An Xserve Lift, an iTunes Shift and a Gift Card Grift
The run-up to June will no doubt be awash with iPhone rumor and speculation. For now, though, there's plenty of other action going on in the world of Apple to keep things interesting. This week, IT types got to pick through Apple's new servers, music fans got to pay less -- or sometimes more -- for a fix, and flimflammers may be trying to lure app developers into a scheme to wring cash from cracked iTunes gift cards.
Apr 10, 2009 4:00 AM PT
Most of Apple's core products have seen some sort of refresh since last September, and it appears there aren't a whole lot left to update any time soon.
Most recently, Apple unleashed Intel's Nehalem processors in its Xserve server line, which doubled the performance ... so, that's cool, but definitely cool for a limited audience of professional business users. In a more consumer-oriented vein, the next-generation iPhone won't blow anyone away until probably June or so, and the Apple TV has been mostly ignored -- only Apple knows what kind of product timeline it's on.
In the mean time, the Apple-focused blogosphere will likely spend the next two months looking under rocks and peering into crannies to pass the time. Oh, and there will be rumors, lots of rumors (but we'll cover those another day).
The Xserve Factor
As for the Xserve, Apple slipped in Intel's Nehalem Xeon processors and a next-generation system architecture. The 1U rack-optimized Xserve now delivers up to an 89 percent improvement in performance per watt, Apple boasts. The Xserve is available with up to two 2.93 GHz Intel Xeon processors, as well as an option to include a 128 GB low-power solid state drive (SSD) and up to 3 TB of internal storage. It starts at US$2,999, but it also includes an unlimited client license for Mac OS X Server version 10.5 Leopard.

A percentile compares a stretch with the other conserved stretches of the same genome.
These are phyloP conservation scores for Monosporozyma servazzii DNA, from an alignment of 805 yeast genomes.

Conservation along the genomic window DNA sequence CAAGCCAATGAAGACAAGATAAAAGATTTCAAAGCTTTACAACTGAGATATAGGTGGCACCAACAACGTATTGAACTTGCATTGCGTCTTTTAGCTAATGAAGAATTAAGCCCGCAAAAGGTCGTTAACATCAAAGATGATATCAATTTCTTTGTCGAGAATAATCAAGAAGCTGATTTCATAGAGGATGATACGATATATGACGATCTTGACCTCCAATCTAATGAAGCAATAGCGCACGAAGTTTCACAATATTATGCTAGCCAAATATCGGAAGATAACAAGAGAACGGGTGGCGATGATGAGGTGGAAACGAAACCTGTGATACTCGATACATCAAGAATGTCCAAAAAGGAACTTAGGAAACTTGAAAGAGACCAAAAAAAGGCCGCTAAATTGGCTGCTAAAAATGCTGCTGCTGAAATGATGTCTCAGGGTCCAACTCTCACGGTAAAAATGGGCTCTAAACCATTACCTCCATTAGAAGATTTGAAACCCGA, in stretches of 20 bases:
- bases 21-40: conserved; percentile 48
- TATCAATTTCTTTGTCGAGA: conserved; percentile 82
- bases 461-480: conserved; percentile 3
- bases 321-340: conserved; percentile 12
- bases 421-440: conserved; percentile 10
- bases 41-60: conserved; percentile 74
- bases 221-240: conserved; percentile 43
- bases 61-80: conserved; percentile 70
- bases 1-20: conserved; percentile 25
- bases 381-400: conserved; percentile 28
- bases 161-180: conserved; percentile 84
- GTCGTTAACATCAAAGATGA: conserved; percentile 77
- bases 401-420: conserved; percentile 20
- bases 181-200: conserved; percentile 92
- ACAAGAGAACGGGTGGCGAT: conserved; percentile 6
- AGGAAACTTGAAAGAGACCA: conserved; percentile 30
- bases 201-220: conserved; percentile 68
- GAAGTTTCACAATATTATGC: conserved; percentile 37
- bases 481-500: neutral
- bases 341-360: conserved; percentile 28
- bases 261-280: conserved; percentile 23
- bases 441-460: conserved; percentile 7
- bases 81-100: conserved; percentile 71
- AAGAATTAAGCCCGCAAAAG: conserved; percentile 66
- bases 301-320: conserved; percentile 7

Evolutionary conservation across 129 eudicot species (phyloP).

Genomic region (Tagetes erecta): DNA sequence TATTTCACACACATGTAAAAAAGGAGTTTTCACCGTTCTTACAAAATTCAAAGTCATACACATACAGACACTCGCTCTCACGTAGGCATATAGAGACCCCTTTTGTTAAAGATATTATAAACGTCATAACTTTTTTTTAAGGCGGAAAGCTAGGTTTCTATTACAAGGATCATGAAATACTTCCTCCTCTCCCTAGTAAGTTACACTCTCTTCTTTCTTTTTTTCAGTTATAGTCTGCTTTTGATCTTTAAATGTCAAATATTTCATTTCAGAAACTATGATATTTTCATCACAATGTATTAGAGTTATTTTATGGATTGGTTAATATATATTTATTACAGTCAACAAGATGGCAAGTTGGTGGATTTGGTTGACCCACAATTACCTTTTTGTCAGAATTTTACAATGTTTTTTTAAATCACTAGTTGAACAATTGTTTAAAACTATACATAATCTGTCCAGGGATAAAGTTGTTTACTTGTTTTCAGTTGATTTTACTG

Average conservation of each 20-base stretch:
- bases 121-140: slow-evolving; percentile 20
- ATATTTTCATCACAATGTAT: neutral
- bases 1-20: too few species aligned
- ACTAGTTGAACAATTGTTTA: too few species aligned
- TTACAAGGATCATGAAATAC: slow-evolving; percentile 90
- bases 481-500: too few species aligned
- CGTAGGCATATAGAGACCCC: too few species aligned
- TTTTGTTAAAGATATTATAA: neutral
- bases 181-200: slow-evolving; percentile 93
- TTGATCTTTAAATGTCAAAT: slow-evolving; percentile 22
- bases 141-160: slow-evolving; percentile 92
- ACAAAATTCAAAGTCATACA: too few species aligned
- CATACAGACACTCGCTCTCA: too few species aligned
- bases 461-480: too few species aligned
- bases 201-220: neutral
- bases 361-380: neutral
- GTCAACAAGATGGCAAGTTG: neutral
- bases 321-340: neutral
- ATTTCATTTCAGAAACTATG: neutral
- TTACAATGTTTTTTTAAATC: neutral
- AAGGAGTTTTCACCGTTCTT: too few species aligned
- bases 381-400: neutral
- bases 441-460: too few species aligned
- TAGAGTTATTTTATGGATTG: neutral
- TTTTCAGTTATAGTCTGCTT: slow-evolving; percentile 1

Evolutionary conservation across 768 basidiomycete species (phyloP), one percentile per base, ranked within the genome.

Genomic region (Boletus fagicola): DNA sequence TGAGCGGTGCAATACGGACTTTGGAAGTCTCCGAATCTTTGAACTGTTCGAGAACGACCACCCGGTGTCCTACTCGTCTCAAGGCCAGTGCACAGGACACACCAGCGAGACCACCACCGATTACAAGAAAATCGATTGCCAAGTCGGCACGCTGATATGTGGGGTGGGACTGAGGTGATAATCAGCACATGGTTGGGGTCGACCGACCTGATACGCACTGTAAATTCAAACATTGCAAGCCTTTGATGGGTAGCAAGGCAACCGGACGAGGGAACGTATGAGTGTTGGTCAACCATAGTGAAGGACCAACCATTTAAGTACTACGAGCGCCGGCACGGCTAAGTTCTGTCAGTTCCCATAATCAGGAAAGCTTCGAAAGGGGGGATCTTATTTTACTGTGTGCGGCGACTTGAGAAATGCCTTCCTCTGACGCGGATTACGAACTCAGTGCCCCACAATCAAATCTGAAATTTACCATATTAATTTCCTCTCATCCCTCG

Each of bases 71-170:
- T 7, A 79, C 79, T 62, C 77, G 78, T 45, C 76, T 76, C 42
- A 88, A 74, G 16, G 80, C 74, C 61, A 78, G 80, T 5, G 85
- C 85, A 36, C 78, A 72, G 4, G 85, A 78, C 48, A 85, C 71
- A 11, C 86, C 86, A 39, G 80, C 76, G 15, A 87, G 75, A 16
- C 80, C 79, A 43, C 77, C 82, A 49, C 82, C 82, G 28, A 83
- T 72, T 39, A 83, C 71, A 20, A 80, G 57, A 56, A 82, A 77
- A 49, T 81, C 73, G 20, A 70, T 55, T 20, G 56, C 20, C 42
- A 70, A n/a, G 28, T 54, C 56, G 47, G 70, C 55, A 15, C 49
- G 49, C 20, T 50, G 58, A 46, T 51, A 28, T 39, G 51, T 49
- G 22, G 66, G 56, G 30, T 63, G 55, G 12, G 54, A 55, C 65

Each processor contains an integrated memory controller with three channels of 1066 MHz DDR3 ECC memory, which Apple says delivers up to 2.4 times the memory bandwidth while cutting memory latency up to 40 percent.
On the surface, the 128 GB SSD drive seems a bit small -- until you realize that it's designed as a boot drive to run the system.
"I think the SSD makes quite a bit of sense. It doesn't eat a drive-bay and it has ultra-fast seek-times. There are quite a bit of uses for SSD in server-use IMO," commented Evangelion on the MacRumors.com post on the subject.
The RAID add-on price, however, seemed to irritate a few. "Still crappy that in a server they charge you $700 to have RAID capability (hello! it's a server!). At least it brings SAS with it though," added edesignuk. "Can't help but think if you pick up an HP Proliant DL you'll get all this and more as standard."
Perhaps. "Was looking in to this for both HP and Dell, Apple are quite competitive, when most Windows servers come without things like operating systems and hard drives! Devil's in the detail as they say ...," added Schizoid.
"Especially as you get an unlimited client version of OS X Server for it. Try buying an unlimited client version of Windows Server (I know you can't) and see how much that costs you ...," chimed in Cromulent.
The upgrades Apple gave Xserve were well-timed for Mel Beckman, an independent network and Internet security consultant, who received a pleasant surprise.
"I ordered one about three weeks ago, not knowing Apple had new ones coming," he told MacNewsWorld.
"It hadn't shipped yet, and Apple called me today and said, as a result we're going to give you a free upgrade. And the new model, with all the upgrades I had configured, will still cost me about $1,500 less than originally planned," he said.
So, sometimes Apple's pricing models actually drop.
Variable Pricing Comes to iTunes
Then again, sometimes prices go up. Apple's one-price-fits-all model for iTunes songs, which had been tweaked and battered a time or two in the past, will now break into at least three pricing tiers -- $0.69 for older and less popular tracks, $0.99 for the bulk of the catalog, and $1.29 for premium popular songs. Naturally, music labels will likely work with Apple and other online outlets for special promotions.